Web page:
Friday, November 13, 2009
Advanced Seriously Fun Photography, Week 2
In last night's Advanced Seriously Fun Photography class our main goal was to really tune in and see light. We looked at the qualities of light, then tried to apply that to how the camera sees light. A few ideas became obvious right away: because the eye opens up when it looks at dark areas and closes down when it looks at bright areas, usually the camera records a more contrasty version of a scene than our eye sees. Dark tones become darker, falling into solid black, and light areas may burn out in a photograph even though our eye can preserve detail in the same scene.
We started our exploration by making a purposefully "bad" shot -- taking a person into tricky or unflattering light and trying a photograph there. We noticed where light falls on the human face, and it creates a shape (for better or worse). We then followed that up by trying to "repair" the light in that spot. We added a reflector to fill in shadow areas, or used fill flash to try to better light the subject.
Fill flash can be tough, and we struggled with it. That's not a problem: it's tough for photographers at every level. We again practiced methods of balancing ambient light and on-camera flash, and we looked at what happens when we're able to bounce light off a ceiling or wall. We also tried bouncing off a reflector or using a reflector as diffusion material.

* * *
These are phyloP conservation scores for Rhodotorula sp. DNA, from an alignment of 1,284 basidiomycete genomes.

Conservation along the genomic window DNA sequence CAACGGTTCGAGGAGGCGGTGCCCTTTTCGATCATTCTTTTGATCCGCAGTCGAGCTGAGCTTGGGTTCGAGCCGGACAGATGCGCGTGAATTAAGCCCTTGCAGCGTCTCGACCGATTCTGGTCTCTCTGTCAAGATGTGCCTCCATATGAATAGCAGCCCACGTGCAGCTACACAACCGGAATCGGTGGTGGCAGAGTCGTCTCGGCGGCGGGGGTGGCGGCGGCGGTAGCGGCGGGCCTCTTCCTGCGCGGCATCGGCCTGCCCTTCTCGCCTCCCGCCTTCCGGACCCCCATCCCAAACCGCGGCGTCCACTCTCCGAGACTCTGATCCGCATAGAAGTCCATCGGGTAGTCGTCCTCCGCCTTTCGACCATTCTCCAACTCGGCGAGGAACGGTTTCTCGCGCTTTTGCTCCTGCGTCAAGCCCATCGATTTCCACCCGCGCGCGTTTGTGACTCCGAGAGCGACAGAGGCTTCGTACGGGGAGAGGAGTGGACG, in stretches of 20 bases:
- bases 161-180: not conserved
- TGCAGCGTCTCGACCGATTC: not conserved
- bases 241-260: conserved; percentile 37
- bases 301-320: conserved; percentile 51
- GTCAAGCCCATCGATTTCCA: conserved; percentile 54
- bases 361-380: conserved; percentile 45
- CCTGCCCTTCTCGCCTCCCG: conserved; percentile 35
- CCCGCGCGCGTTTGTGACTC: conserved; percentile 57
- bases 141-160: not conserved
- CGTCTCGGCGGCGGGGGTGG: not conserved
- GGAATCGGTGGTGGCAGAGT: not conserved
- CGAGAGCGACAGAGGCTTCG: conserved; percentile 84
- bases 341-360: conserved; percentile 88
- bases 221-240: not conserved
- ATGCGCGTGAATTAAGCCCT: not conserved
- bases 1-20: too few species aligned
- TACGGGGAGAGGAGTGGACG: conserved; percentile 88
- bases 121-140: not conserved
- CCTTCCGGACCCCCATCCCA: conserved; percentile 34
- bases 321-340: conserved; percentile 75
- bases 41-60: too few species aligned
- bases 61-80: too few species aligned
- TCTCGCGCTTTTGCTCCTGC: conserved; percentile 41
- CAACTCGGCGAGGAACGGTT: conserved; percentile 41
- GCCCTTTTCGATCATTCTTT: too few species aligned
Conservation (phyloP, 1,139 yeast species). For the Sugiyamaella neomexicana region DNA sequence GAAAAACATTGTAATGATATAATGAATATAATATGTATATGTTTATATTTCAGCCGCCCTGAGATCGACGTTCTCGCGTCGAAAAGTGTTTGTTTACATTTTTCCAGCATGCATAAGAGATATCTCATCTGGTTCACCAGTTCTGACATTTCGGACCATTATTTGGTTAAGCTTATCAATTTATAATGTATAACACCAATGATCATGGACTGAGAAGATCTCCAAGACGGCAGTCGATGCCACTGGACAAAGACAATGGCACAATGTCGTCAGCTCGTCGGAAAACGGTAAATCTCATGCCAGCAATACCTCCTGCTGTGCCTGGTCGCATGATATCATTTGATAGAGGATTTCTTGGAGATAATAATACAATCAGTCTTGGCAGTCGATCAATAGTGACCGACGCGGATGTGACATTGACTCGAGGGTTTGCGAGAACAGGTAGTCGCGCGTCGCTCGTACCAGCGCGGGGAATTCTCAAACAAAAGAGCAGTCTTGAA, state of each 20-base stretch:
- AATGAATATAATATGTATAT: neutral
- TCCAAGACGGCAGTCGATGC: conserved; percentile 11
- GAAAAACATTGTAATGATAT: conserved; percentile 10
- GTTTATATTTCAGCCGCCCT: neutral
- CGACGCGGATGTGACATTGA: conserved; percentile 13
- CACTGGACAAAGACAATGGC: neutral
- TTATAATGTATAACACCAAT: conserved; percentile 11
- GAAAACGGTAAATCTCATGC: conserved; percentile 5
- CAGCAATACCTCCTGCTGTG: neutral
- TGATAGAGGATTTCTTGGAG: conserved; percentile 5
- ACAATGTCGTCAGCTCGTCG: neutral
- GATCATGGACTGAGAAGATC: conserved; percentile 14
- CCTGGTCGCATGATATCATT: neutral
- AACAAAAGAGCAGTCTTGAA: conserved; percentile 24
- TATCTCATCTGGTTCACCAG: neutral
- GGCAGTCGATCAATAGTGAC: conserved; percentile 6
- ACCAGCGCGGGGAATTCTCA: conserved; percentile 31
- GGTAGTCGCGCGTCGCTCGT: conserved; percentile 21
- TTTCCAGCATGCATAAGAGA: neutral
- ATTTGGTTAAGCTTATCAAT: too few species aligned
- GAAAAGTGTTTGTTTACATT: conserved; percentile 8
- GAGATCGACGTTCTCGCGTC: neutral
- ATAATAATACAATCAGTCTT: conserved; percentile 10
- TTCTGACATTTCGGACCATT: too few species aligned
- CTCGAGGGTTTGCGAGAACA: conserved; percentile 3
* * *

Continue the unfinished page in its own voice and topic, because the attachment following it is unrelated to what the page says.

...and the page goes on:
We attempted to understand the qualities of light: hard light versus soft light, the directionality of light, the color of light, and then tried an experiment in seeing how we could "short" light a person's face. Our basic technique here was to put the subject in a position where they turned slightly to the right or left. We then looked at which cheek was "leading" (toward the camera) and experimented in giving that cheek more light or deemphasizing it by letting shadow fall on it. This clearly changed the shape of the face as read in the photograph.
We also looked a bit at how focal length effects the face: we compared the same framing of a face at medium and telephoto focal lengths and realizing that longer focal lengths appear to compress or flatten the features.
We also tried to put all these elements together for a casual portrait, trying to train our eyes to see the light, while still choosing a good framing, appropriate focal length and maintaining a relationship with our portrait subject.
In the end, however, our goal was to stop projecting our expectations of what we'd see and really see the light present. As well, this was a lead in to next week, when we will be using studio lighting and trying to really see and control light.
Our homework was to shoot one portrait of this type, using natural light or adding flash as needed.